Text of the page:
Parkdale’s waterfront has a rich history from its earlier days as a settlement for the Mississaugas, the French trading fort Fort Rouillé, to the mid 18th century settlement of European settlers and the establishment of Parkdale Village in 1879 and it’s annexation to Toronto on 1889.
The area changed dramatically with the building of the Gardiner Expressway in the mid-50s, demolishing the southern section of the neighbourhood together with the Sunnyside Amusement Park to expand Lakeshore Boulevard, thereby creating a barrier between the neighbourhood and the lakeshore.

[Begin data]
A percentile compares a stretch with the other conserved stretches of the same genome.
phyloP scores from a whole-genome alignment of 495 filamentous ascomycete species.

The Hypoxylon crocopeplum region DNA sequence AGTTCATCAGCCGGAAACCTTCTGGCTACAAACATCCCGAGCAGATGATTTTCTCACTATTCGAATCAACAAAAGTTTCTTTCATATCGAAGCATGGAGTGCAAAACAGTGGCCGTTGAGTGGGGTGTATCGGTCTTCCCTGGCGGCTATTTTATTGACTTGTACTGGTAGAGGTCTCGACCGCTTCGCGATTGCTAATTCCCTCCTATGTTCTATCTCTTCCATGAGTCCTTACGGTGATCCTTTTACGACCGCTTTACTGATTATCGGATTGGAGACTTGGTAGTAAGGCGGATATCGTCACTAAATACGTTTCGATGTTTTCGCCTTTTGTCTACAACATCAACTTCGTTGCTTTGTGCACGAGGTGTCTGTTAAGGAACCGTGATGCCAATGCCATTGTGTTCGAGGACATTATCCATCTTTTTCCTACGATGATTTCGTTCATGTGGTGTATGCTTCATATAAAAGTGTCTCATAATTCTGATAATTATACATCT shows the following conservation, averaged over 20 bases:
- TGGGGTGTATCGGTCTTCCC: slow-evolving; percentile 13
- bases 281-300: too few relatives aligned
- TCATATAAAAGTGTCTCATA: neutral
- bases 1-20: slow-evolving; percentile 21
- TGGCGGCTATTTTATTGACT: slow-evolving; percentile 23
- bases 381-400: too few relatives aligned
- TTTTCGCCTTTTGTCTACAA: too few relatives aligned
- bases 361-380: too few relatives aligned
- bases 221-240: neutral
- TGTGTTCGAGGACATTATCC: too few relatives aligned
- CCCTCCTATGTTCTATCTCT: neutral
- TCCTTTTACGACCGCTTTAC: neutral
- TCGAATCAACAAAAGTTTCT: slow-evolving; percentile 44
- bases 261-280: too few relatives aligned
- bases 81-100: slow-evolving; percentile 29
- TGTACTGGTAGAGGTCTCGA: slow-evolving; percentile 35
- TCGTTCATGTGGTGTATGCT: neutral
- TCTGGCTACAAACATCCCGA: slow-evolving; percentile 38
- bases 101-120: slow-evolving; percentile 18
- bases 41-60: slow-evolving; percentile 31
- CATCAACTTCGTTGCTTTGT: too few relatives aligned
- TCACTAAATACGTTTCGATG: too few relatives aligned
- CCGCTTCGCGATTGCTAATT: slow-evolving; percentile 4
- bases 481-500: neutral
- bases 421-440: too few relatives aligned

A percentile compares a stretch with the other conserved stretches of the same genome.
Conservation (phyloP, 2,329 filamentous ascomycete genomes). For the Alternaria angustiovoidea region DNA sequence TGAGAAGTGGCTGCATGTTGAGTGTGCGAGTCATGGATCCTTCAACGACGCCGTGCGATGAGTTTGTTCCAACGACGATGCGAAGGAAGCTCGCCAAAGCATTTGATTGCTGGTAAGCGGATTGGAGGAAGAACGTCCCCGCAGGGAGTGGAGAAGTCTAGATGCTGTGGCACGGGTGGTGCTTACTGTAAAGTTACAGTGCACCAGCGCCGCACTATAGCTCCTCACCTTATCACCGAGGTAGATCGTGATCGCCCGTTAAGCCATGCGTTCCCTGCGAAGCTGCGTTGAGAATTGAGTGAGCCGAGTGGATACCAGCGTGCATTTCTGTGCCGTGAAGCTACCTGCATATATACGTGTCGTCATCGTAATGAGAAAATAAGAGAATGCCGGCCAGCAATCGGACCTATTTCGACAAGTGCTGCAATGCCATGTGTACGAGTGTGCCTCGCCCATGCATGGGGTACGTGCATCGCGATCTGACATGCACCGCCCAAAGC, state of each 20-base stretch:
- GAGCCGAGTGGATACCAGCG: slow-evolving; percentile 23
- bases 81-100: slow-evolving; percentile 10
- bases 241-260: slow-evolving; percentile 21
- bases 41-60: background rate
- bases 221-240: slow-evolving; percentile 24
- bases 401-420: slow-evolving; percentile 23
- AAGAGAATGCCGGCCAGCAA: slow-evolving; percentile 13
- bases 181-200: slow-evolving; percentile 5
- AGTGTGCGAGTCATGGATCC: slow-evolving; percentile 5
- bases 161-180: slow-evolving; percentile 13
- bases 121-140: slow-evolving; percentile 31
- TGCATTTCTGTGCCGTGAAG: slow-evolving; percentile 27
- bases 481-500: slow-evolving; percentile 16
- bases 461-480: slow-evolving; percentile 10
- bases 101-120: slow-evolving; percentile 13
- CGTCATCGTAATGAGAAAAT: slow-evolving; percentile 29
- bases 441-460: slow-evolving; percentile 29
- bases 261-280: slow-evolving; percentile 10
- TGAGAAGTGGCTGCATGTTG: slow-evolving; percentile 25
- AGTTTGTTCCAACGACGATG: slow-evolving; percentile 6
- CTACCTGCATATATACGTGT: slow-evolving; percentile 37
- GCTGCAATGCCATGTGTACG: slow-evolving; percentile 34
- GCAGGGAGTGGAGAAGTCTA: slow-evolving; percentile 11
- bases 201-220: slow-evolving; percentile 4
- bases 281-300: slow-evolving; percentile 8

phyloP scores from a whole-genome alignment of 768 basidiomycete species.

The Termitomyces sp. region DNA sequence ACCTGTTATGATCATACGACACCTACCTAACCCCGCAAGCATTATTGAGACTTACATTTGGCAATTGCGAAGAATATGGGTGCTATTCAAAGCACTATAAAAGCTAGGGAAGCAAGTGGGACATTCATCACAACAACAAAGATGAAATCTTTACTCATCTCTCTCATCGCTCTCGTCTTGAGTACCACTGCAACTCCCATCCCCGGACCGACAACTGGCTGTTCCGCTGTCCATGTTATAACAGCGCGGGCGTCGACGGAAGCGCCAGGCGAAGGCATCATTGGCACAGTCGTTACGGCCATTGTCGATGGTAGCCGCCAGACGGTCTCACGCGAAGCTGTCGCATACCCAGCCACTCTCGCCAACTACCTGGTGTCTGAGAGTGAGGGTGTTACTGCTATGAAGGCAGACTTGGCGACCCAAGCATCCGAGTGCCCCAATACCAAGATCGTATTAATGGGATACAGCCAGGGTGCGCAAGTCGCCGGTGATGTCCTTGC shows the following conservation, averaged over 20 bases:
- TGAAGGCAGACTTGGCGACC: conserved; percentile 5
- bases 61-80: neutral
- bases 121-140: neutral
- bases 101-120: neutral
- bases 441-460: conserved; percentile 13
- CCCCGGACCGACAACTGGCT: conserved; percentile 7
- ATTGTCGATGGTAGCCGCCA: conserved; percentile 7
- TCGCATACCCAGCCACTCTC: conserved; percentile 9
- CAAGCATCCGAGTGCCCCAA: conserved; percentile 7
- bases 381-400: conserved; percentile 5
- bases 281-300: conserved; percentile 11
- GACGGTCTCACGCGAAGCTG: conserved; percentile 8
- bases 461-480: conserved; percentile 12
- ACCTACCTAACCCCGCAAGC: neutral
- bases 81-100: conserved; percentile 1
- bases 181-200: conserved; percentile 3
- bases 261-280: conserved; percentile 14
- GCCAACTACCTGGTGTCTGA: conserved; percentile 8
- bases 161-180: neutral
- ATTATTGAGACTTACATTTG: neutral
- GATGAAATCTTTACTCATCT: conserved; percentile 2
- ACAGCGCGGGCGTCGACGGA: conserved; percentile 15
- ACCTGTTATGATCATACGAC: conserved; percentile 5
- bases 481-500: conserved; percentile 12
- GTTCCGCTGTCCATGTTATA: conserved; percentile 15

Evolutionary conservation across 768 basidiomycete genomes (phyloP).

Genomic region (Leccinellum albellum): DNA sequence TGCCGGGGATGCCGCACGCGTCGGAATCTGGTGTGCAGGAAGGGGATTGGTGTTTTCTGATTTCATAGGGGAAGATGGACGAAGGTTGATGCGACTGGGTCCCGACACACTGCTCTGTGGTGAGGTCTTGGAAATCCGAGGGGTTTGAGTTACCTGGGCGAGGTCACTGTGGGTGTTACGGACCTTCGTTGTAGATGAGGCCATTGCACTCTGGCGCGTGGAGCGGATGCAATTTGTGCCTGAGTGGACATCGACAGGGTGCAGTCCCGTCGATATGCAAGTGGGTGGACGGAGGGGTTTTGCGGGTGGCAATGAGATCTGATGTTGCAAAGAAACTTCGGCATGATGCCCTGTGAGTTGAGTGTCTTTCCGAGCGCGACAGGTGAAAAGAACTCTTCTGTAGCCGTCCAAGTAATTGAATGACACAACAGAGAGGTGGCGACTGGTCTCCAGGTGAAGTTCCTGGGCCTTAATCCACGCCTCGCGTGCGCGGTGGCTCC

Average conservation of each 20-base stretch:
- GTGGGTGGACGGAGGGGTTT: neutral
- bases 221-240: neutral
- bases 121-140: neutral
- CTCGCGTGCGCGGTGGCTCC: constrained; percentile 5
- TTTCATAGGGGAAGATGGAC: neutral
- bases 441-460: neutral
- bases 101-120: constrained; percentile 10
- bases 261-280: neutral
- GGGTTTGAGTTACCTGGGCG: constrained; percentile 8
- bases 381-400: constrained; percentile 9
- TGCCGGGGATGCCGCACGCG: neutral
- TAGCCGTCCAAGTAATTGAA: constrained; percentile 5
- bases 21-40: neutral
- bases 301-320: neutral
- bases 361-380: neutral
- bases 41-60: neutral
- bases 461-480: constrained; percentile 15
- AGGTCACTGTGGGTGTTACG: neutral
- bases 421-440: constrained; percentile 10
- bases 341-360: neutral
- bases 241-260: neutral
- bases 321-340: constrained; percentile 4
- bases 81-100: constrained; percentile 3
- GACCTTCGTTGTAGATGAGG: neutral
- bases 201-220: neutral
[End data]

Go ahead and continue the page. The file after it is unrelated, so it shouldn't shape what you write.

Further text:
Western Waterfront Plan:
The area of the Western Waterfront stretches from Ontario Place / Canadian National Exhibition Grounds (CNE) in the east to the Humber River in the west – a stretch of over 4km in length. This area was once a recreation destination for early Torontonians. This section of waterfront has been drastically underused over the past 30 years, due, in part, to the physical barriers created along this now major transportation corridor by the combination of the Gardiner Expressway, the CN/CP rail line and Lake Shore Boulevard West. The City of Toronto created a multi-year plan to re-establish the Western Waterfront as a recreation resource available to Parkdalians and all Torontonians.